What is Retinol?
It’s the universal skin solver, but what is retinol and why does it seem so hard to use? We share the definitive guide to the most hardworking ingredient in skincare.Read More
As results-based active skincare ingredients go, retinol is queen. Widely used in both over-the-counter and prescription formulas, it’s the one ingredient that dermatologists universally recommend for tackling fine lines, texture, troublesome pigmentation scarring, acne, congestion and even dullness. Retinol is the most celebrated skincare ingredient in the world for transforming the texture and appearance of our skin, so why does it still feel so mysterious and intimidating? It can be challenging to find the right information to enable you to enjoy the benefits without the less desirable but common side effects. To cut through the noise, we speak to the experts and answer the essential questions to demystify retinol.
What is retinol?
Retinol is a component of Vitamin A, as are other retinoids like retinyl palmitate and retinoic acid. You’ll commonly find these on the ingredients lists of over-the-counter skincare products. While ‘Vitamin A’ makes this ingredient sound quite gentle and earthy, like a nourishing health food, it can be incredibly potent. According to cosmetic surgeon and founder of 111 Skin, Dr. Yannis Alexandrides, “part of the Vitamin A family, retinol works by increasing cell turnover speed to diminish the appearance of fine lines, hyperpigmentation, and uneven skin tone”. Retinol boosts cell turnover which can become more sluggish as we age. This boost results in smoother, less congested skin and improvement in fine lines, wrinkles, and pigmentation. After a few months of a properly executed retinol routine, you’ll notice a more even, balanced and glowing complexion.
Prescription retinols are the most potent and tend to come in gel or cream forms, but they can irritate the skin. Over-the-counter versions are gentler and available in the form of serums, eye creams, gels and moisturisers so they’re easy to incorporate into your skincare routine.
When should I start using retinol?
Traditionally, thirty has been the benchmark age when experts recommend incorporating retinol, but you can start using it earlier. If you notice the effects of sun damage, struggle with ongoing breakouts, or are unhappy about fine lines or a dullness that won’t respond to other skincare, retinol can help at any age from mid-twenties on. Dr. Alexandrides advises that if you’re wondering when to start, “now is the right time. As soon as you start using it you will start to notice a gradual improvement in your skin.”
How should I use retinol?
The consequences of misusing retinol can often be enough to put a first-timer off. Most of us make the mistake of applying too much or layering retinoids with other active ingredients that don’t play well with them, resulting in red, sensitive and even angry skin. Most of us know that the recommended ‘pea-sized amount’ of moisturiser is rarely enough for our entire face and neck, so we ignore that advice, but when it comes to retinol, pea-sized really means just that. While skincare enthusiasts will know that it’s best to apply serums to damp skin to increase their permeability and surface area, retinol should always be applied to clean, dry skin. Overloading the skin or increasing its penetration by applying retinol to damp skin is a recipe for an irritated, blotchy and peeling face.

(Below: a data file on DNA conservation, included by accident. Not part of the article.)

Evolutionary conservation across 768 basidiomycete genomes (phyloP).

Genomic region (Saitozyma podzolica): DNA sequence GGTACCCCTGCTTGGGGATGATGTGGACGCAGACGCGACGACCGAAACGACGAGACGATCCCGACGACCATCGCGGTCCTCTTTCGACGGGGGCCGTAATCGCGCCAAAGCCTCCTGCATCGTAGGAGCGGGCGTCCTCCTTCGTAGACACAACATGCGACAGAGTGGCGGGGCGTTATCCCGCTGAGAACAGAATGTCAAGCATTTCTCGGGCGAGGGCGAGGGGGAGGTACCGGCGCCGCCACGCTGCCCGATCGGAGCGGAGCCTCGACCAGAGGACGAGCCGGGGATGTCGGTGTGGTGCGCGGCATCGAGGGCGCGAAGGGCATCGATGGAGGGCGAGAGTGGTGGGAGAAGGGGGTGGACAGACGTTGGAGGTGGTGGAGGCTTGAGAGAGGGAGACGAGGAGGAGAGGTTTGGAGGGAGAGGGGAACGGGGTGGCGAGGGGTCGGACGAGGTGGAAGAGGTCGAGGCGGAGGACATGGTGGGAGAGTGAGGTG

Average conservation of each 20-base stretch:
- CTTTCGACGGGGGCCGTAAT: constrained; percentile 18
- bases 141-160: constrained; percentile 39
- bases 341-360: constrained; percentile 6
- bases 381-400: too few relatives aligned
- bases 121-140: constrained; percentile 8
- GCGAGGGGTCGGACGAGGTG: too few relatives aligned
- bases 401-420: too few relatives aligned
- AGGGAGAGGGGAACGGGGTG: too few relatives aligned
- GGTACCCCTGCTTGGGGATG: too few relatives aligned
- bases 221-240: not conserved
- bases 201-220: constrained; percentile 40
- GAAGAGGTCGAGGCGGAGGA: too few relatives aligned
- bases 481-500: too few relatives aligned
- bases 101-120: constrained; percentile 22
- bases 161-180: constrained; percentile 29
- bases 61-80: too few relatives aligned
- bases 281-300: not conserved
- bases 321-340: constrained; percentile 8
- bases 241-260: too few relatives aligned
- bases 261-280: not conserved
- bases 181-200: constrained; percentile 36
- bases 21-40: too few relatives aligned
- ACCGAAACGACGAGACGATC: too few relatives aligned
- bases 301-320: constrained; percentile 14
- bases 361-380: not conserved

Be sure to avoid pairing retinol with other active ingredients like glycolic acid or vitamin C – while your skin adjusts, retinol should be the active star of the show. Since it does sensitise your skin to sunlight, SPF during the day is essential.
Does retinol cause irritation?
If you’ve lunged head-first into a strong retinol product and applied it liberally, you’ll be familiar with the condition ominously known as ‘retinol burn’. After all, more product on your face means faster results, right? Alas, not according to Dr. Alexandrides. Certain side effects – like mild irritation, the appearance of dryness and sensitivity to the sun are completely normal while your skin is initially adjusting. When retinol is doing its job, you will notice some mild symptoms. It’s not ideal, but the reward for tolerating these minor symptoms will be clearer, plumper and more glowing skin.
Be careful to stay consistent with how and when you apply it – retinol can really irritate the skin if applied too often or if the formulation is stronger than your skin can cope with. You’ll know that your application or strength is not yet right if you experience a hot, inflamed sensation, redness, peeling or even soreness. If you’re new to retinoids or have dry or sensitive skin, it’s best to start with a lower concentration of 0.01-0.03%, says Dr. Alexandrides. “Retinol essentially exfoliates the skin. Unlike other exfoliating agents like glycolic acid, retinol can cause peeling and redness in the beginning. It's common for people to be deterred by this, assuming that they are having an allergic reaction, but this affect is normal.”
How often should I use retinol?
The key to minimising the chances of irritation is introducing retinol carefully. To get those glowing results, time and patience are essential (even if they are even more difficult to deal with than a peeling nose). It’s best to start by introducing retinol into your bedtime skincare carefully, advises Dr. Alexandrides – “Retinol should be used with caution - build up tolerance by starting off once or twice per week and increasing thereafter and follow up with a good quality moisturiser. Also make sure you use SPF in the daytime as retinol resurfaces the skin making it more sensitive to sun damage.”
If you experience sensitivity or peeling, pare it back to once weekly. The aim is to increase usage gently overtime to give the skin time to acclimatise. That way, you can enjoy the benefits of retinol while keeping skin comfortable.